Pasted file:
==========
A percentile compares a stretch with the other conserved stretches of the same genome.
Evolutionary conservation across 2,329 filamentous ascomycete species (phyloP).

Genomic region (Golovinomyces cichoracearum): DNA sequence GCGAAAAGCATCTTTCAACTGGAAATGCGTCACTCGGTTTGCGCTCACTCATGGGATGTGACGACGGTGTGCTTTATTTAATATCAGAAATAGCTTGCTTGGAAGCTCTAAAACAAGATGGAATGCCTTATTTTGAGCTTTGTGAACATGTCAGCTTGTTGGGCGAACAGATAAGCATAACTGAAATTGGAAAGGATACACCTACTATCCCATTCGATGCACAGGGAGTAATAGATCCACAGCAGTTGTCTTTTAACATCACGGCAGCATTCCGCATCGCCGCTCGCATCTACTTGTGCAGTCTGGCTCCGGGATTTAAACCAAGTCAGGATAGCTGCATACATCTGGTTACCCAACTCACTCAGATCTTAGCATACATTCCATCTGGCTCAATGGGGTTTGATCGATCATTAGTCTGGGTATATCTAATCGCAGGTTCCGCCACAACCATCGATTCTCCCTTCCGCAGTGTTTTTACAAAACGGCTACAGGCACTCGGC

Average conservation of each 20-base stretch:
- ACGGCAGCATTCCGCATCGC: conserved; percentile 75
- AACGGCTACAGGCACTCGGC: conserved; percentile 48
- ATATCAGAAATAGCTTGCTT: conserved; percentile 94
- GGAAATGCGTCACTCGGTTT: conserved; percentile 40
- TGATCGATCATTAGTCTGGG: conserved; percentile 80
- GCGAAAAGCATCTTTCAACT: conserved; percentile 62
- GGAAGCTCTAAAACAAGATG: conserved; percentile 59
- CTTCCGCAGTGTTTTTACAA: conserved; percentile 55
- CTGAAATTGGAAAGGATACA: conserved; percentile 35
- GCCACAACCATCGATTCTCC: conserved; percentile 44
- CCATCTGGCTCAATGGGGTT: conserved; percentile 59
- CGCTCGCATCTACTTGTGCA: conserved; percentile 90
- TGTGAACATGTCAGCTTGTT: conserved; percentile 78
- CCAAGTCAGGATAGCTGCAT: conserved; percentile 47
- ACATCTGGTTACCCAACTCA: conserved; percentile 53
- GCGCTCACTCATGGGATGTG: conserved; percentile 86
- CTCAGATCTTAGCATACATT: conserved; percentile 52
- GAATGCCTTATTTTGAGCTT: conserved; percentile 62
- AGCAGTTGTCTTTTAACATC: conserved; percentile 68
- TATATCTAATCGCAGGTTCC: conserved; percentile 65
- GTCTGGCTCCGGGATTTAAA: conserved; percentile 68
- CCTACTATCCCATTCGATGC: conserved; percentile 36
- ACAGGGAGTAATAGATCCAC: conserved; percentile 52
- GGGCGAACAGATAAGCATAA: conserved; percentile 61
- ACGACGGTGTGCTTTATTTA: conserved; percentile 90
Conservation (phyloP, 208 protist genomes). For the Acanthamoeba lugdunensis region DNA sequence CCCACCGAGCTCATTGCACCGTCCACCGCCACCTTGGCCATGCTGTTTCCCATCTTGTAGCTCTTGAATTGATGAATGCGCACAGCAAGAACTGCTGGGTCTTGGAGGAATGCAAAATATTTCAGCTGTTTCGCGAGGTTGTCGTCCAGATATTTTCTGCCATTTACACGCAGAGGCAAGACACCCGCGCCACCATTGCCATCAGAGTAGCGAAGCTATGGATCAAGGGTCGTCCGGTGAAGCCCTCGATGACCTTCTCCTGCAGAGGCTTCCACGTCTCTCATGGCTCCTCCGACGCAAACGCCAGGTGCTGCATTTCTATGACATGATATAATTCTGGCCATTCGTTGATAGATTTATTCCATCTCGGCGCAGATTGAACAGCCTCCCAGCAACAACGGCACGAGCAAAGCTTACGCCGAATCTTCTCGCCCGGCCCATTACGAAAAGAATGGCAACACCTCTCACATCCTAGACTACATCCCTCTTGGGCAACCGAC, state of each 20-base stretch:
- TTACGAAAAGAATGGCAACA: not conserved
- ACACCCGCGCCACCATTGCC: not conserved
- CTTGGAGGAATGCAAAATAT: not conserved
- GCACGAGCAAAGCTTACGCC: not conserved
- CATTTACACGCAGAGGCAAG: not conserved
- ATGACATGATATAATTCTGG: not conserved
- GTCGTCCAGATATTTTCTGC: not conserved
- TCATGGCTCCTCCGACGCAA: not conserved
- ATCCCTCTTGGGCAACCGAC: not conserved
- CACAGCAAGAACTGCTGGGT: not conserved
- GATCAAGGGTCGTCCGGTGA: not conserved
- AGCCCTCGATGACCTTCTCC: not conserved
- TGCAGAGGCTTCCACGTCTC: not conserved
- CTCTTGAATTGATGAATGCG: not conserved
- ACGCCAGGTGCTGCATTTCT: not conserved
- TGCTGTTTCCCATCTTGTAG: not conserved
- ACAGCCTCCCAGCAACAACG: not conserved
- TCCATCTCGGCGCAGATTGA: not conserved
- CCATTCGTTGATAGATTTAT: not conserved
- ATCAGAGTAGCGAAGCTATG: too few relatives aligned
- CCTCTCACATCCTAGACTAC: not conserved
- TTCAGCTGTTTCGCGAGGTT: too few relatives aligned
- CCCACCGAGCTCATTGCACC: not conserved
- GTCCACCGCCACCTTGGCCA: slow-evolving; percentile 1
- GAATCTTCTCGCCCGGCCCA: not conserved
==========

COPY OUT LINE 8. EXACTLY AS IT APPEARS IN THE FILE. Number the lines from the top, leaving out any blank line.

- GGAAATGCGTCACTCGGTTT: conserved; percentile 40